I finally understand sports fandom thanks to League of Legends

Sports junkies are weird, man. In the rural Midwest, I grew up surrounded by them. Every male above the age of 30 had a story to tell about their high school football glory days. "Remember the time we played against [insert rival city here]? What a game…" And everyone above the age of eight had encyclopedic knowledge of rosters, divisions, and standings. My uncles can tell you who won the Super Bowl in '78 (and what the game's score was) without a moment's thought. My friends can recount, from memory, all the stats of every player on every team in this thing they call the "NFC." I couldn't tell you what that even is.

For me, watching men chase a ball and accidentally break one another's ribs yields no thrill or excitement--only perpetual boredom. For a long time, I just accepted that sports junkies were a special kind of nerd. All of their knowledge, the incessant fanaticism, the pre-game rituals, the diehard sense of pride, none of it made much sense to me. That is, until I got hopelessly absorbed by the competitive scene of League of Legends.

I started playing about six months ago as a casual participant. I'd randomly select a character from the pool of more than 100, perform pretty terribly, and, if I was lucky enough to have someone on my team that knew what they were doing, win a few games here and there. The thing is, I have a pretty addictive personality. When I find something new that I really enjoy, I get obsessed. So the more I played League, the more I wanted to play League.

There was a sort of rush that came with finally understanding the game's objectives, of learning a champion's strengths and weaknesses, or how to properly play a lane--hell, I still recall that "Aha!" moment when I first discovered there were actual, defined positions, each with their own purpose. And there's perhaps nothing quite as rewarding as the opportunity to make that one game-changing play, of experiencing a holy-cow-did-you-see-that moment where your entire team praises you like a god.

The more I fell in love with League of Legends, the more closely I started following its professional scene. I learned the names of the teams and their players, and talked with friends about their talent with the same fervor my family back in the Midwest talk about the Detroit Lions. I watched all the pro tournament matchups I could, enough to make my girlfriend sigh every time I turned them on; it's eerie how much that reminds me of the way my mom used to harass my dad every Sunday for watching hours of football. And, I don't have to draft a fantasy league because I can play the same game as the pros in a competitive ranked setting from the comfort of my apartment. In case you hadn't heard, I'm Weak for a Man.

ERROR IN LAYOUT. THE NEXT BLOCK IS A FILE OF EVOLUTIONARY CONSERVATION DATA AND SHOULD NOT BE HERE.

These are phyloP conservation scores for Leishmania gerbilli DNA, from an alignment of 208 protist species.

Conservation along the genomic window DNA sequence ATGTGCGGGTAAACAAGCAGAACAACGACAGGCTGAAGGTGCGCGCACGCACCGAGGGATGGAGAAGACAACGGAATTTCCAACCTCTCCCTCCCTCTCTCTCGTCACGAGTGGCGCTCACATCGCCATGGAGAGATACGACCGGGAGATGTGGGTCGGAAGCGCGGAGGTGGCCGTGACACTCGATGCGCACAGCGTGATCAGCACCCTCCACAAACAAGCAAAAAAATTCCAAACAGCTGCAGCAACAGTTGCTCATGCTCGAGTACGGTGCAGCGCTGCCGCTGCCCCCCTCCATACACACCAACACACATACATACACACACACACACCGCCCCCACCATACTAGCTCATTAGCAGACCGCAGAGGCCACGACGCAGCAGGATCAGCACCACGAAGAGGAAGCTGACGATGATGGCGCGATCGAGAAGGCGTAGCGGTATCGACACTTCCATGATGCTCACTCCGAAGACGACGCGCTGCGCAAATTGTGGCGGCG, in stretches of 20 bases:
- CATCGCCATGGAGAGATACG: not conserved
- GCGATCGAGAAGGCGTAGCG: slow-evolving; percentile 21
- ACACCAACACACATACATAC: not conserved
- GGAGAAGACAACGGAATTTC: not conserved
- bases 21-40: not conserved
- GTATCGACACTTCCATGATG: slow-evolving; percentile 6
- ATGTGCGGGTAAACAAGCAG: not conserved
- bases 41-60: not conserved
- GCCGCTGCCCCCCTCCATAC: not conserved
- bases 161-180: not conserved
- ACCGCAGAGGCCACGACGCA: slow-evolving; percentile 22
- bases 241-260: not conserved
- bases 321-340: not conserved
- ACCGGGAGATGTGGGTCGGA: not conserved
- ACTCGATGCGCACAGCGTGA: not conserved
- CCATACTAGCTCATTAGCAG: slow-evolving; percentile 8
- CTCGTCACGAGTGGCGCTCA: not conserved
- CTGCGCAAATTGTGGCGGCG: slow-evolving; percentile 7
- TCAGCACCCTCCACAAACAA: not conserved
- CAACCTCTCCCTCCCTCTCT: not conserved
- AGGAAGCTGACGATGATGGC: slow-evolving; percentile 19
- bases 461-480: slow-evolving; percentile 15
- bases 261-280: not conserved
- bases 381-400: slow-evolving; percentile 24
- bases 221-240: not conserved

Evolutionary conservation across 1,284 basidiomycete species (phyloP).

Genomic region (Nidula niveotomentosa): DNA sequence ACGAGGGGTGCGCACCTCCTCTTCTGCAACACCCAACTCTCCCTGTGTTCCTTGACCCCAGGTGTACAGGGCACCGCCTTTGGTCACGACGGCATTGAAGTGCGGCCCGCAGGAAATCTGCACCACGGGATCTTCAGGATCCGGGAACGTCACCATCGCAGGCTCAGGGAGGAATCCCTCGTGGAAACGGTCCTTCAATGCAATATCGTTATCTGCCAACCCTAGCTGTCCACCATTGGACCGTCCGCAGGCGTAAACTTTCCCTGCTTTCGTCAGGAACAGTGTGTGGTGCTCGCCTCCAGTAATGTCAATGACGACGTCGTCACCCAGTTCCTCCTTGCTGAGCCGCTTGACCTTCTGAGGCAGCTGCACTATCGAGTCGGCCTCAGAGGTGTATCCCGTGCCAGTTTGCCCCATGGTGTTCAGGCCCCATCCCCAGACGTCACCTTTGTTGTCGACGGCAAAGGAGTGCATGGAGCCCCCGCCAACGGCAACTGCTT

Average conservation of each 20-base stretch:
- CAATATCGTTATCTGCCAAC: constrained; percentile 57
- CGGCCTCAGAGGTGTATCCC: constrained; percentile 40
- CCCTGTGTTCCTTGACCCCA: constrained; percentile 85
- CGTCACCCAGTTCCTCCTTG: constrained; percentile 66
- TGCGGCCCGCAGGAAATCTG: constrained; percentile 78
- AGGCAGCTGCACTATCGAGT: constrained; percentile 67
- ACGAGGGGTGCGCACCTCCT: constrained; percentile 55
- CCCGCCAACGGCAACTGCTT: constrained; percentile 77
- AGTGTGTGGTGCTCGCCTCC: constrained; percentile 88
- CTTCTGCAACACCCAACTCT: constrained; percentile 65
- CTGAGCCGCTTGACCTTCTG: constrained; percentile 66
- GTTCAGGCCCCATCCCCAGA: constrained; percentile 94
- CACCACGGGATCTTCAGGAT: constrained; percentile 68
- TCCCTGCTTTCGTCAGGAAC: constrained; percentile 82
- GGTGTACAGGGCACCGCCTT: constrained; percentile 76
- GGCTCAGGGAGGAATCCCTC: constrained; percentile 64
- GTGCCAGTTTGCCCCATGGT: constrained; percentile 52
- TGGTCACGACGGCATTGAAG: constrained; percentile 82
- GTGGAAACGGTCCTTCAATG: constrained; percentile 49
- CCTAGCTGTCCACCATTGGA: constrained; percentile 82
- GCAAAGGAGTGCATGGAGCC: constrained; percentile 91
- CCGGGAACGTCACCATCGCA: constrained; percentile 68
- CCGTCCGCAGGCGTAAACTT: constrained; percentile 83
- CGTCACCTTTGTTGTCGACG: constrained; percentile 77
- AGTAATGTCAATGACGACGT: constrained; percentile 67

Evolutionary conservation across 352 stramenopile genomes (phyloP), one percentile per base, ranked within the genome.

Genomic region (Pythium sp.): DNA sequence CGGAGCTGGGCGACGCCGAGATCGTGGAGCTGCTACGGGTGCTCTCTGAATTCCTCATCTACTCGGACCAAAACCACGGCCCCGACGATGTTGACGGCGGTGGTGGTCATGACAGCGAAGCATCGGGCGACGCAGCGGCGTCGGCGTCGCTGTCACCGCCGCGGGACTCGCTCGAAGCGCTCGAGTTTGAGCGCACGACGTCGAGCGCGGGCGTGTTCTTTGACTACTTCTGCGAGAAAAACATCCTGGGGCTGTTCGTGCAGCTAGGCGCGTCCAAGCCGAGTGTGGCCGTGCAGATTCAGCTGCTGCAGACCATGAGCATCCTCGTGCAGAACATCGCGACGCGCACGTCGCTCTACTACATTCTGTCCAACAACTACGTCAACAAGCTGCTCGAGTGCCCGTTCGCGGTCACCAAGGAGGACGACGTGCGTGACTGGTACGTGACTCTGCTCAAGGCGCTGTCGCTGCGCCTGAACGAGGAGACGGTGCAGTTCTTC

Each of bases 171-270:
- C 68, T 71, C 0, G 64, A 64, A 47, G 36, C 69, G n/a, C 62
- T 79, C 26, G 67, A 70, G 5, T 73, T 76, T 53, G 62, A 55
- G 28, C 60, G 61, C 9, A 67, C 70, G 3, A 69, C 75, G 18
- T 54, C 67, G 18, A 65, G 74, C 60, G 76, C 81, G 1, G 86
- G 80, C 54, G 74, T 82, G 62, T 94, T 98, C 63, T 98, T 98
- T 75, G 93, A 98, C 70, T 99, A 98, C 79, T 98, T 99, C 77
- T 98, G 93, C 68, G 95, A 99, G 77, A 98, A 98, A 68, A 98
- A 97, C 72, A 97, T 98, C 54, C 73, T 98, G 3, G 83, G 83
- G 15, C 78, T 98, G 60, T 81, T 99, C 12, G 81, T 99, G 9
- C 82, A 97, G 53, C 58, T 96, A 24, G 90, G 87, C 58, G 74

And in terms of watching the real deal live? Absolutely incredible. While attending this year's PAX Prime, I had the privilege of sitting in on live showdowns of some of my favorite North American teams during the tail end of the League of Legends Championship Series. The auditorium was packed with hundreds of fans, all of them beyond excited to be right there, right then. Some were holding signs to encourage their favorite players, or to poke fun at teams they disliked--not unlike the shenanigans born of rivalry that I'd seen when watching sports games live at a stadium. I'll never forget the deafening cheers that erupted when one of the teams would take an objective or make an insane play. The whole room shook with their celebratory cries. It was a truly moving experience, to be so present in a sport that finally made sense to me.

Then, last Friday, I watched the League of Legends World Championship tournament with several of my GR colleagues. As we witnessed Korea's SK Telecom T1 dominate China's Royal Club over a livestream--one that more than a million people were watching simultaneously--I couldn't help but marvel at how quickly the eSports scene has grown. It's come a long ways since the days of comparatively dwarfed Counter-Strike and StarCraft tournaments that maybe a few thousand people followed. Now it means so much to so many people----there were 13,000 fans that filled LA's sold-out Staples Center alone! And despite their various nationalities and allegiances to one team or another, they all had one thing in common: the love of the game.

That's a powerful experience, one that I'm happy to be a part of. Finally, I know what it means to be a sports junkie.

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Ryan Taljonick

Ryan was once the Executive Editor of GamesRadar, before moving into the world of games development. He worked as a Brand Manager at EA, and then at Bethesda Softworks, before moving to 2K. He briefly went back to EA and is now the Director of Global Marketing Strategy at 2K.